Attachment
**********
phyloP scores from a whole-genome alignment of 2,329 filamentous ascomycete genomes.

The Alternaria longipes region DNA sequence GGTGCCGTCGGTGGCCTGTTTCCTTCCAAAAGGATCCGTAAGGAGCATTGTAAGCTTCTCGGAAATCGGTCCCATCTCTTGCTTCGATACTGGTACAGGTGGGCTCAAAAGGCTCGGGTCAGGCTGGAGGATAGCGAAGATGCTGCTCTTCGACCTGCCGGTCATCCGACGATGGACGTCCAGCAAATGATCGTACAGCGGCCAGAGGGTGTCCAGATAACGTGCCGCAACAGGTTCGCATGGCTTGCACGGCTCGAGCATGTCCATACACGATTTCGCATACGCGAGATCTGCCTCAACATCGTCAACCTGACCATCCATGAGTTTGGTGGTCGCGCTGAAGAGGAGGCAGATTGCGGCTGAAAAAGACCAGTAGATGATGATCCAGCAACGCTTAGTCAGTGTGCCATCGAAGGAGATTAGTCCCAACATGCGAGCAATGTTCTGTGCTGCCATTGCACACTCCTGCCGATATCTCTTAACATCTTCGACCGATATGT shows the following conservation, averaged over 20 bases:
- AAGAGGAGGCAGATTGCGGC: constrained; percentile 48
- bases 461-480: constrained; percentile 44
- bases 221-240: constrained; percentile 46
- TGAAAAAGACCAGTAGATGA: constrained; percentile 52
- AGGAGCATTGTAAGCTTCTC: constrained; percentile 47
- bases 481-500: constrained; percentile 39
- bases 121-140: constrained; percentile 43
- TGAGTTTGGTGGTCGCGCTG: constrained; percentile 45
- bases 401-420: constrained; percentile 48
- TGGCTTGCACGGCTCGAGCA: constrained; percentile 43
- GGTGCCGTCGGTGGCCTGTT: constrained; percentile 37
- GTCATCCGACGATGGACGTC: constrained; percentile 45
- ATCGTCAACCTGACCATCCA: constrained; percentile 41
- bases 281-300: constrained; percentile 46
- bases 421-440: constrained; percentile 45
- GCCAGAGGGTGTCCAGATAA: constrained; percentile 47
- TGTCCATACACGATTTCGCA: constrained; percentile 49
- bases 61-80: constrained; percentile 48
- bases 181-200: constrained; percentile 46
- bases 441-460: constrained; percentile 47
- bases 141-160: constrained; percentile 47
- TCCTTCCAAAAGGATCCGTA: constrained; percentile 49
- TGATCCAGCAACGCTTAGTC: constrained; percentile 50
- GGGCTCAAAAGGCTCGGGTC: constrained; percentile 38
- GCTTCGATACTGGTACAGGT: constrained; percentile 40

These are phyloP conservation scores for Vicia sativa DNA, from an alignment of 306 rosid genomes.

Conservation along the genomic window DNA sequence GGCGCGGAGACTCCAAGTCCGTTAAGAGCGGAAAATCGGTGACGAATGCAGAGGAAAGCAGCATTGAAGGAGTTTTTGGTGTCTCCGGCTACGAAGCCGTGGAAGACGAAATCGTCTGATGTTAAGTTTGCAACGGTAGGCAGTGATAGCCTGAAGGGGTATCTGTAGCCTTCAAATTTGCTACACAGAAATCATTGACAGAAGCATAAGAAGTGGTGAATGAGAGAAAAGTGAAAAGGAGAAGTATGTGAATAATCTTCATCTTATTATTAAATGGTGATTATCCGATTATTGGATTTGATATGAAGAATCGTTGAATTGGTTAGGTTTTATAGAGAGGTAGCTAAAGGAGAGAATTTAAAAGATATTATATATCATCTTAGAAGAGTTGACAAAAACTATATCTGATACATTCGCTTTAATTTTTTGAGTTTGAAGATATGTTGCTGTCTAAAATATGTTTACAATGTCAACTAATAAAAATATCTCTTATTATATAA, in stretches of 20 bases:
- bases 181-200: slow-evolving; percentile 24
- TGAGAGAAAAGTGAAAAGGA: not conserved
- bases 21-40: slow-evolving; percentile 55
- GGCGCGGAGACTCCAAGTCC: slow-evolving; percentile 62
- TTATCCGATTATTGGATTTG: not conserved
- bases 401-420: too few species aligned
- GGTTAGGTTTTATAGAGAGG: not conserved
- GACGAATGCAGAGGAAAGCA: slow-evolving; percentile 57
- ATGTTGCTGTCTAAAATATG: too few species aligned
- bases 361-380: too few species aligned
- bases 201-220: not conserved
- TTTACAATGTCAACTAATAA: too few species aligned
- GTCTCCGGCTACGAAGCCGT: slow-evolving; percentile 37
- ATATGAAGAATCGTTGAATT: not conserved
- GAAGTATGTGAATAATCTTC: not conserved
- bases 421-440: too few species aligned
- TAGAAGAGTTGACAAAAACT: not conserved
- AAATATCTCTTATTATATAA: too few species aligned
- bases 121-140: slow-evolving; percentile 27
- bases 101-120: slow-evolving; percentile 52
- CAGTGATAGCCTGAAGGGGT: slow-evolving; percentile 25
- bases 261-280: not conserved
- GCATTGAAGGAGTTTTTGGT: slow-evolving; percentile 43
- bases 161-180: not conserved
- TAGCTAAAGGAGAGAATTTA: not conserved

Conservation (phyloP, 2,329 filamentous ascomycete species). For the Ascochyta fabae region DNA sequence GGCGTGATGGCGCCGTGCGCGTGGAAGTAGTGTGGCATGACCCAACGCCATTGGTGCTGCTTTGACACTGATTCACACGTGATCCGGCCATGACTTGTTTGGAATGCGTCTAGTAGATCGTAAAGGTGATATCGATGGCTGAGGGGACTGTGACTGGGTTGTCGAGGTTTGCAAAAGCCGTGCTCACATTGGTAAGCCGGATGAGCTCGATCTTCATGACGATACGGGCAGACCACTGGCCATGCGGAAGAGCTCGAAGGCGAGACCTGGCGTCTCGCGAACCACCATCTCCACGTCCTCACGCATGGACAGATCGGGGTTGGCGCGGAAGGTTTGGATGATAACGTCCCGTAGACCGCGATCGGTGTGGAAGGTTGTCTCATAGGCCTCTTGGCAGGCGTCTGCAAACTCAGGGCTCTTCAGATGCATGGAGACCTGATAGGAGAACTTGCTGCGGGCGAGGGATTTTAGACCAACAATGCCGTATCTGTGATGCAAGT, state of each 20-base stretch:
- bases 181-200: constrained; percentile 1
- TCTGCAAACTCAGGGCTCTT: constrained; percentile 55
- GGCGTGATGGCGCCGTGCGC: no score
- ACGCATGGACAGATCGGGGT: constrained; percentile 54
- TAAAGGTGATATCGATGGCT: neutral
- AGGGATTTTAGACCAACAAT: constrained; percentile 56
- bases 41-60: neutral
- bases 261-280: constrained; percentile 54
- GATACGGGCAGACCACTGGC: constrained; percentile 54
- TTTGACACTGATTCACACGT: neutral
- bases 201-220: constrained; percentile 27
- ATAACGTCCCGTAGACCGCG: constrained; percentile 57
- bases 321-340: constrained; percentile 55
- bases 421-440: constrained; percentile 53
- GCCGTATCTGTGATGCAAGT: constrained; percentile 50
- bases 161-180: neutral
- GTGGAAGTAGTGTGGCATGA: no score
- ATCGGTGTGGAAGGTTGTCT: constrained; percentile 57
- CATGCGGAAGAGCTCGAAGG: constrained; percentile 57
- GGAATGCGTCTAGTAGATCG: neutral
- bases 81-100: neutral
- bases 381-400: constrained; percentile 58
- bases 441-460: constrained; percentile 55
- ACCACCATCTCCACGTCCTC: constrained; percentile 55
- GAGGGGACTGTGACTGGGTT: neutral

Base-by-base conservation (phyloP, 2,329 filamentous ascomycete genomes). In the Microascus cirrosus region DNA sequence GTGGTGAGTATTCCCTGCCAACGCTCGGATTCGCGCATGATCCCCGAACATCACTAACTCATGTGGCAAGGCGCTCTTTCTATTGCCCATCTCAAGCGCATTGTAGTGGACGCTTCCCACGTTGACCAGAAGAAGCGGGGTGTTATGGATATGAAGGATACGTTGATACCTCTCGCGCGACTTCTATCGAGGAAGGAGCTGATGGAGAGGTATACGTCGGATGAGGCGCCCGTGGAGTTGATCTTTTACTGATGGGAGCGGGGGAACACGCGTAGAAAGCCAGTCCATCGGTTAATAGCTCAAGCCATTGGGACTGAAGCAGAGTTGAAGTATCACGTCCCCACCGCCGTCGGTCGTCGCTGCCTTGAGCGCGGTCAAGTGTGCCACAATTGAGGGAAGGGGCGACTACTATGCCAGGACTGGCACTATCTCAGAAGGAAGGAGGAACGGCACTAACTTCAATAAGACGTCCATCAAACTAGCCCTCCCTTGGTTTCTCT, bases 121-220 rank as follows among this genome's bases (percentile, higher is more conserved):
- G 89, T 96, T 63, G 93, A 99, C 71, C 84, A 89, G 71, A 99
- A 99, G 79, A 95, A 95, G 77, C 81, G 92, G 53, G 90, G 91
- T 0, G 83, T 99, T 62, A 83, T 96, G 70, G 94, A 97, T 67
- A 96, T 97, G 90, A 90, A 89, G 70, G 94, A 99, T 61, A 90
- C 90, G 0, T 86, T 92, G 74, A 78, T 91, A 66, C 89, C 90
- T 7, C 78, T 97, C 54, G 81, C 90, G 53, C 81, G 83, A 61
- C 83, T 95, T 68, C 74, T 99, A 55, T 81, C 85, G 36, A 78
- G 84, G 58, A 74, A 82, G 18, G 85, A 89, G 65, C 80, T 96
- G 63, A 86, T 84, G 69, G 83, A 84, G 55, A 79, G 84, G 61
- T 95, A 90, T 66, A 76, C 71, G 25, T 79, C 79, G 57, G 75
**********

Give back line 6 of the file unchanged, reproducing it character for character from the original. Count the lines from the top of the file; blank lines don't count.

- TGAAAAAGACCAGTAGATGA: constrained; percentile 52